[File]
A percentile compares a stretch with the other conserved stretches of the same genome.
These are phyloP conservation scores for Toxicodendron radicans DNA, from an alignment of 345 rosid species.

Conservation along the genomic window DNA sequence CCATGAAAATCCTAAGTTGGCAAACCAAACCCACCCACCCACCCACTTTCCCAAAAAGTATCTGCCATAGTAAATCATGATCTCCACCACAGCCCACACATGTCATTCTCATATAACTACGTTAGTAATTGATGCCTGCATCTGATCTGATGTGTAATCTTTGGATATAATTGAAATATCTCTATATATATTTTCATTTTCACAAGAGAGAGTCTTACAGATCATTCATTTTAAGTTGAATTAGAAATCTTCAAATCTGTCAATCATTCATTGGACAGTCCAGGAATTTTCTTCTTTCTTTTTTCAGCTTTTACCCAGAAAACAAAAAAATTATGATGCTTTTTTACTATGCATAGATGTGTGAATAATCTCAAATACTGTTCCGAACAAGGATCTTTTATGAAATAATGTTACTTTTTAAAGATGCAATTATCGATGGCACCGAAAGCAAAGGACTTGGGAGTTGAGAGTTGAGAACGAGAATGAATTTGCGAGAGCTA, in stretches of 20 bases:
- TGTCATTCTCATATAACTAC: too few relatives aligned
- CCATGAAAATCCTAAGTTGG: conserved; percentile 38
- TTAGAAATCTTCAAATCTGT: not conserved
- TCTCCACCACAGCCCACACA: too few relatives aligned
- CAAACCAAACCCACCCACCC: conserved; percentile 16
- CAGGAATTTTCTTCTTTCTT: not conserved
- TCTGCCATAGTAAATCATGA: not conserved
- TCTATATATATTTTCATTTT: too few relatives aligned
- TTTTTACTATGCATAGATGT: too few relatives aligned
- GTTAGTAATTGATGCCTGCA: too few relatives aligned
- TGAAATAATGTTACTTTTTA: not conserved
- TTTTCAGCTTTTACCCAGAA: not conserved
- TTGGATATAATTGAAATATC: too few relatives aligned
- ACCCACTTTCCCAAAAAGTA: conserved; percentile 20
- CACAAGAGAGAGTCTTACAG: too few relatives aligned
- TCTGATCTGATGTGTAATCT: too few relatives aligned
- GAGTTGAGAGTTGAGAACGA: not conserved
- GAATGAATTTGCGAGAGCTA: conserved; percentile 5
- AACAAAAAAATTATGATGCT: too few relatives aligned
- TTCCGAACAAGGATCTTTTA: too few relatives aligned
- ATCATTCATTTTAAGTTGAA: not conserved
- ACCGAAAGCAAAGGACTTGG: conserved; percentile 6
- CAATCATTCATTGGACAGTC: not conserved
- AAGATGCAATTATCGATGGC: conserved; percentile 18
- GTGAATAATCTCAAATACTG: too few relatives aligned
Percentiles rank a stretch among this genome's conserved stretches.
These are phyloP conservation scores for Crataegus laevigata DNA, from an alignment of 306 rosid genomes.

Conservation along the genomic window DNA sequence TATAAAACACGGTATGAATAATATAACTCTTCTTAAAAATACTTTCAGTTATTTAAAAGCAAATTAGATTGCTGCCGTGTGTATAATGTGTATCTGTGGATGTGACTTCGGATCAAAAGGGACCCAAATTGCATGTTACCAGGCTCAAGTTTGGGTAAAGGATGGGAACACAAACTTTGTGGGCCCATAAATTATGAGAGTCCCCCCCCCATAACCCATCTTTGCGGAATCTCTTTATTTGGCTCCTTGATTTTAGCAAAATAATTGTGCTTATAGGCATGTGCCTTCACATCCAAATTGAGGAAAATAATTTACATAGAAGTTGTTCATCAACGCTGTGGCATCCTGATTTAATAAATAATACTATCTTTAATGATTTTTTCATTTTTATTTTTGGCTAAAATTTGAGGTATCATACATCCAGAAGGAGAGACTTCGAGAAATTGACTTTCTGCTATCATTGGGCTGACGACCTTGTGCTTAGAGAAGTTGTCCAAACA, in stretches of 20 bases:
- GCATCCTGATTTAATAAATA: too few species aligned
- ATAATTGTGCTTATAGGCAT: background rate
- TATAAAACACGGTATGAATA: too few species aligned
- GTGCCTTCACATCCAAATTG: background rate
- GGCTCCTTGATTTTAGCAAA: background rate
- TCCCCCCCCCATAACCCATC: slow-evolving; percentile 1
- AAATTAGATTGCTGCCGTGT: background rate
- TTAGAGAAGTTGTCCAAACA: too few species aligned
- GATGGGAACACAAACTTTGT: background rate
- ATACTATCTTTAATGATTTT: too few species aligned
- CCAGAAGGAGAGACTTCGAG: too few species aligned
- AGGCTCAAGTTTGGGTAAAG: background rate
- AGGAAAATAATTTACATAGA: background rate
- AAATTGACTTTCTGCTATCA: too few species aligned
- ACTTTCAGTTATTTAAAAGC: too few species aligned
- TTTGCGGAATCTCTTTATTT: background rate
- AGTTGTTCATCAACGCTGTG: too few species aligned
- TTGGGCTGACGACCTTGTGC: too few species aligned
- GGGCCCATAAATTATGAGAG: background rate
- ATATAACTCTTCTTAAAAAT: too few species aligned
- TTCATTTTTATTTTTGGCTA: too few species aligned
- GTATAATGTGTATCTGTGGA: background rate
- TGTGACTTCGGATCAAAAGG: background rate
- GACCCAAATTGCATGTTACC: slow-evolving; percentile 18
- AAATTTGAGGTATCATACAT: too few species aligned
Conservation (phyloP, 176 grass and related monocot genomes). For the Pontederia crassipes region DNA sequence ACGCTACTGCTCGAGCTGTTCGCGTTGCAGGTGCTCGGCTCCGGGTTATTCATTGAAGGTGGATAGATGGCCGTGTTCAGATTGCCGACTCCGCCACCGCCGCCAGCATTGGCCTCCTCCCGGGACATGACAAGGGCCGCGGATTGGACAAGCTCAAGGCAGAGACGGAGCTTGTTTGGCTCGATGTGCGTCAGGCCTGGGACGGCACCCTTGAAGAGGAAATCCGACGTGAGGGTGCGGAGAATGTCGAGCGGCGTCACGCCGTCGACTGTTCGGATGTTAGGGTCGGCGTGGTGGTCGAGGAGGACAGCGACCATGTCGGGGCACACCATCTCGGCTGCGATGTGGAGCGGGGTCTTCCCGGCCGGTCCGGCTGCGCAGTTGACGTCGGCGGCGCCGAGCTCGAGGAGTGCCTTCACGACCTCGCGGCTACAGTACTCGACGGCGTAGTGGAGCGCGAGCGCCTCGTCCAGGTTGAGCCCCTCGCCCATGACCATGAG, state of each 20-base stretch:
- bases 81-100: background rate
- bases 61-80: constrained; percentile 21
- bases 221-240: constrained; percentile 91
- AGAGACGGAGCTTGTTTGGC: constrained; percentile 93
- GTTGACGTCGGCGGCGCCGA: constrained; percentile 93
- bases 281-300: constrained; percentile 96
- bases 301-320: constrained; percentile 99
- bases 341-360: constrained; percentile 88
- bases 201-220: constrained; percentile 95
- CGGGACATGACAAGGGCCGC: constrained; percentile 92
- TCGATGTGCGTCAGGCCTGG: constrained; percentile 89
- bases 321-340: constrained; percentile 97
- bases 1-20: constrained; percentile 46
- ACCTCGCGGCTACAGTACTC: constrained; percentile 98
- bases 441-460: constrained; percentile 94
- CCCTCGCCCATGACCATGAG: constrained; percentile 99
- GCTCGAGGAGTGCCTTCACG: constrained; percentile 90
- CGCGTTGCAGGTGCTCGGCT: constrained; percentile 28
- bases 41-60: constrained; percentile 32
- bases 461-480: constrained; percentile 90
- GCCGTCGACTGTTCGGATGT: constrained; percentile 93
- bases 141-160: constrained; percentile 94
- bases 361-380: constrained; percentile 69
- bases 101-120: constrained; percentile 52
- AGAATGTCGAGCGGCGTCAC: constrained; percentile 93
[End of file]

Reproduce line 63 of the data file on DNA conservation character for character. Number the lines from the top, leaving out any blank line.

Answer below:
- bases 281-300: constrained; percentile 96